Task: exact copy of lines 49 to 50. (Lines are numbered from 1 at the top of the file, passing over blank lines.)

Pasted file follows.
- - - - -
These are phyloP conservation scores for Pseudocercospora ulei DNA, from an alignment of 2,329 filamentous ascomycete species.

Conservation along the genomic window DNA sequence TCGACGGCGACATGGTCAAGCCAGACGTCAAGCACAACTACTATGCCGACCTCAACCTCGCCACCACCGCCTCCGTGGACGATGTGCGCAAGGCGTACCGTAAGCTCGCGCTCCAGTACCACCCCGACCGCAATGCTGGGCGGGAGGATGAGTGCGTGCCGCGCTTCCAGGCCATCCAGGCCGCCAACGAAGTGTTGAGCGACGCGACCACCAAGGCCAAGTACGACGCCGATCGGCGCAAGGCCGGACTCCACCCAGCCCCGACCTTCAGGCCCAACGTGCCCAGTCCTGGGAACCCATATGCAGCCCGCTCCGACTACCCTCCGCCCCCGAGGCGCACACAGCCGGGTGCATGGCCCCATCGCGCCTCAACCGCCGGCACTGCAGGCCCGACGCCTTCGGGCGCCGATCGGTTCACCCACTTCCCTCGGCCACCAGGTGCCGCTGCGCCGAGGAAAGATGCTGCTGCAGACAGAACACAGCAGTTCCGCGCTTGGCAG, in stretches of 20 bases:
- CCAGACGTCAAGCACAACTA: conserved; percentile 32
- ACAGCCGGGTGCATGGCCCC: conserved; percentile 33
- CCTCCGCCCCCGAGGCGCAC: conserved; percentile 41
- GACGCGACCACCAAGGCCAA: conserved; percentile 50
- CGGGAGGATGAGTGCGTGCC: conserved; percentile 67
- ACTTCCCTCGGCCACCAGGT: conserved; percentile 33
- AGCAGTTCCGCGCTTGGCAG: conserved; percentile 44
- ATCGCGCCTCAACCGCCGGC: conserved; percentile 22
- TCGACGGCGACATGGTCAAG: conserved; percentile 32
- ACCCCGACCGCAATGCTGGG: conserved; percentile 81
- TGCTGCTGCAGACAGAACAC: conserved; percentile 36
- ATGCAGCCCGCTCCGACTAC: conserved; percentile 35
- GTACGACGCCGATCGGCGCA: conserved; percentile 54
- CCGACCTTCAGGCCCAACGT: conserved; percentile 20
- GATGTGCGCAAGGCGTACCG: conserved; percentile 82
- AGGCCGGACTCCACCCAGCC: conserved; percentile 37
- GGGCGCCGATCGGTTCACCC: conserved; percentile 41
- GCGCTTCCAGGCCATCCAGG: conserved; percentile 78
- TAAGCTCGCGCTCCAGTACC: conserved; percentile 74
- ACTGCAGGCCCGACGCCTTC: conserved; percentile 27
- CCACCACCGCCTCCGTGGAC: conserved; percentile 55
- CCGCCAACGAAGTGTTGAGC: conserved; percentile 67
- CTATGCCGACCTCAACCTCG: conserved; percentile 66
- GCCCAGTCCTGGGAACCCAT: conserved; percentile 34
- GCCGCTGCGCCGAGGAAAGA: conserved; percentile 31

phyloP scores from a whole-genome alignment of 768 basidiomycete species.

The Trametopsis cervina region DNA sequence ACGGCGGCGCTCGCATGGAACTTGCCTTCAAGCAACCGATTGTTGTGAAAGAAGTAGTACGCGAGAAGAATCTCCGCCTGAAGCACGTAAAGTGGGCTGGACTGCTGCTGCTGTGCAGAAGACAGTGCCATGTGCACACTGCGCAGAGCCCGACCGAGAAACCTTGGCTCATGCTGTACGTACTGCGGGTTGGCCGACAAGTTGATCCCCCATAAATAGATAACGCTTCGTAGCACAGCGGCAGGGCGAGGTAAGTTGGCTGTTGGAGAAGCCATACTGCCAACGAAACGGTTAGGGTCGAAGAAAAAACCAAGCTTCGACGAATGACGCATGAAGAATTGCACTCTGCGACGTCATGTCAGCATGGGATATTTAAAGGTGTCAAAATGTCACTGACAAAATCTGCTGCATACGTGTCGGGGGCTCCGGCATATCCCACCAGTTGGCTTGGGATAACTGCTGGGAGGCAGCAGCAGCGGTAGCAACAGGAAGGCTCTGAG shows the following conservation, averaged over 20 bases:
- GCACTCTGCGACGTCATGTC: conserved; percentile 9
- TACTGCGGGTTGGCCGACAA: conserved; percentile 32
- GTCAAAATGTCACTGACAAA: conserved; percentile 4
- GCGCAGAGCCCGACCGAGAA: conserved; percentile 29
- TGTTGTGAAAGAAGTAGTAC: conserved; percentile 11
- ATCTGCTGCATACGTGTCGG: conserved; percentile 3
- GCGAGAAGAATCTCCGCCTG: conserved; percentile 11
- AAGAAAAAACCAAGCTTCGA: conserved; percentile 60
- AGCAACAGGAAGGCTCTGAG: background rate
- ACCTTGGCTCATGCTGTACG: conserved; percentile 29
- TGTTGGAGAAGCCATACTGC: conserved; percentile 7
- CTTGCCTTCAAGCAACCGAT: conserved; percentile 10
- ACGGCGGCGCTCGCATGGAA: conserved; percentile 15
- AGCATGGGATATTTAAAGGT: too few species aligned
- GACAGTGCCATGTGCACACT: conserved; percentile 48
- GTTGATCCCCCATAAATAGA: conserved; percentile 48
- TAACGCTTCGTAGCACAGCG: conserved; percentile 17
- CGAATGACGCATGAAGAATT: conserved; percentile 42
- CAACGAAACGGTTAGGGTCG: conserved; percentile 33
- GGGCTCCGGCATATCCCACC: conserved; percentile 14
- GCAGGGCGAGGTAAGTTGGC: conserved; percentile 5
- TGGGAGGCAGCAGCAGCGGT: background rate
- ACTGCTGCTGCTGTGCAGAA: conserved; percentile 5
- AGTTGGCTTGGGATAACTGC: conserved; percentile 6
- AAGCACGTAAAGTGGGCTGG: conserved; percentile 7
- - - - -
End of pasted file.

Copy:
- GGGCTCCGGCATATCCCACC: conserved; percentile 14
- GCAGGGCGAGGTAAGTTGGC: conserved; percentile 5